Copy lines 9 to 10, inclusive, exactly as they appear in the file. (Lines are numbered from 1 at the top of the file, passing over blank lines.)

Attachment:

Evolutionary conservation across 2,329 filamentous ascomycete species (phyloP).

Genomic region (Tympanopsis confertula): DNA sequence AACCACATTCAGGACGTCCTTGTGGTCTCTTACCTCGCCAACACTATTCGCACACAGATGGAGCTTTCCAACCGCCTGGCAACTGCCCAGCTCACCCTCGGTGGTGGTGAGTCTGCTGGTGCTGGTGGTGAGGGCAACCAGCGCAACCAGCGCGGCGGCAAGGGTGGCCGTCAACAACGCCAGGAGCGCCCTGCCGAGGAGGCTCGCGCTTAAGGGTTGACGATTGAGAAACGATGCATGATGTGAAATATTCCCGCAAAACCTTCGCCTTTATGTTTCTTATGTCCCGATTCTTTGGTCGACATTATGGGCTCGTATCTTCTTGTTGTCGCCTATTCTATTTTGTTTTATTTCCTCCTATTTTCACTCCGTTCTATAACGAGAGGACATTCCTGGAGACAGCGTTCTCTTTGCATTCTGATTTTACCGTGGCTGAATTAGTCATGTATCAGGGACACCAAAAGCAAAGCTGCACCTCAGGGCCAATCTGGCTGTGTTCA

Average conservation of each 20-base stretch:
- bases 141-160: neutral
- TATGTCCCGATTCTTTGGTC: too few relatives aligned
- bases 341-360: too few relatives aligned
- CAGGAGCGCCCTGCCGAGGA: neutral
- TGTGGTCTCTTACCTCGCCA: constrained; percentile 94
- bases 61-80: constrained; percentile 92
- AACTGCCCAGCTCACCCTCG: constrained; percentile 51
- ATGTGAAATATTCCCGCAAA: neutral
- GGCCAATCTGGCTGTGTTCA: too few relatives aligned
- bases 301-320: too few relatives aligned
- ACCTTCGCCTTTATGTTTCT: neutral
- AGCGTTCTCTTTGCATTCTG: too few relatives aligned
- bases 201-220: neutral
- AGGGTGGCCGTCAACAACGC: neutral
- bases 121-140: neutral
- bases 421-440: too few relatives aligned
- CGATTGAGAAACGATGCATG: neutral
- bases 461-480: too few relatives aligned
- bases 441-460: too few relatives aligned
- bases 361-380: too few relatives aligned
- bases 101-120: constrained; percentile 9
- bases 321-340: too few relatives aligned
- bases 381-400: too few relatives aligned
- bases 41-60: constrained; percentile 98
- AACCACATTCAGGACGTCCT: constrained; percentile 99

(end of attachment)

- bases 61-80: constrained; percentile 92
- AACTGCCCAGCTCACCCTCG: constrained; percentile 51